Wind Telecomunicazioni SpA, the mobile phone company whose parent is merging with Russia’s VimpelCom Ltd., and New York-based Citigroup Inc. led $110.8 billion of corporate bond sales worldwide since Nov. 15, Bloomberg data show. That compares with $156.3 billion during the same period a year ago and $188.3 billion in the first half of this month.
Corporate bonds are poised for their first monthly loss since May, when they fell 0.4 percent, according to the Bank of America Merrill Lynch Global Broad Market Corporate index as of Nov. 26. They’re on pace for the worst monthly returns since October 2008, when the debt lost 4.44 percent in the wake of Lehman Brothers Holdings Inc.’s bankruptcy.
Elsewhere in credit markets, the extra yield investors demand to own company bonds instead of similar-maturity government debt rose 2 basis points to 173 basis points, or 1.73 percentage points, the highest since Sept. 30, the Global Broad Market Corporate index shows. Yields averaged 3.714 percent.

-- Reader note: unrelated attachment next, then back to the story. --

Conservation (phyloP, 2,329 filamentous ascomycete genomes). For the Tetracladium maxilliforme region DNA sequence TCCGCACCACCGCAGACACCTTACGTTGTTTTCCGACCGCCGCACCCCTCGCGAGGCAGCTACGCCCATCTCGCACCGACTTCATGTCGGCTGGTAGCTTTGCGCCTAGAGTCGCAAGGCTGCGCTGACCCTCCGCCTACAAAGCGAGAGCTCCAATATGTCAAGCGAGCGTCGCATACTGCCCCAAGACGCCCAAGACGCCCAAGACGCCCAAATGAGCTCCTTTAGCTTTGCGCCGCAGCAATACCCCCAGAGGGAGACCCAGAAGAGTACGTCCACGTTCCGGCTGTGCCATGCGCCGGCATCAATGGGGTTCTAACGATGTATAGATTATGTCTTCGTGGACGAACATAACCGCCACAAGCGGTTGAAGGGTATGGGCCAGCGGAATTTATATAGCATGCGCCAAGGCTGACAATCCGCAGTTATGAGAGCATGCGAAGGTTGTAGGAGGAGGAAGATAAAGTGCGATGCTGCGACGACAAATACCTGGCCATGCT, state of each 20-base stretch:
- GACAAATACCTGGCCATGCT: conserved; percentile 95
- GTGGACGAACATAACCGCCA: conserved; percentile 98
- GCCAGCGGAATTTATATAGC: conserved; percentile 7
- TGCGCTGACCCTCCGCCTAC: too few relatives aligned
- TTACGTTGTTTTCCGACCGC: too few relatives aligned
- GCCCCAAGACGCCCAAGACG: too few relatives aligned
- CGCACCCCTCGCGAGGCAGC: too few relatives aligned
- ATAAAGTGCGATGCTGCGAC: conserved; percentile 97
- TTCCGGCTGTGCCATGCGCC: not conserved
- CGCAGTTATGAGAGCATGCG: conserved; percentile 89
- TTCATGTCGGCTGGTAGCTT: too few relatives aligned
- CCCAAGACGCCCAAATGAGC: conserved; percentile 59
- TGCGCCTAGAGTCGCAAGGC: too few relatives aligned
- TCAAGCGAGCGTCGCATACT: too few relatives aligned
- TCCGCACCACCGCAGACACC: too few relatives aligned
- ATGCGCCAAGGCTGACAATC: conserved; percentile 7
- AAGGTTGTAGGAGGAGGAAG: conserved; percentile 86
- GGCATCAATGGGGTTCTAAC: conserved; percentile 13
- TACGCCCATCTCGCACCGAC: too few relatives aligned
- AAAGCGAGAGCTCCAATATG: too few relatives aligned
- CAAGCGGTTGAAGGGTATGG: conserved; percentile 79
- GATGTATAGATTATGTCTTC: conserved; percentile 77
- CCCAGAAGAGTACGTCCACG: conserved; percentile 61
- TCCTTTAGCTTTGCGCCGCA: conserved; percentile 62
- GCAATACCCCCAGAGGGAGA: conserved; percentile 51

American International Group Inc. plans to sell bonds as soon as today in the insurer’s first offering since its government bailout two years ago.
AIG may issue notes due in January 2014 and December 2020, according to a person familiar with the offering who declined to be identified because terms aren’t set. Proceeds from the sale will be used for general corporate purposes, the New York-based company said today in a regulatory filing that didn’t specify the timing or maturities of the transaction.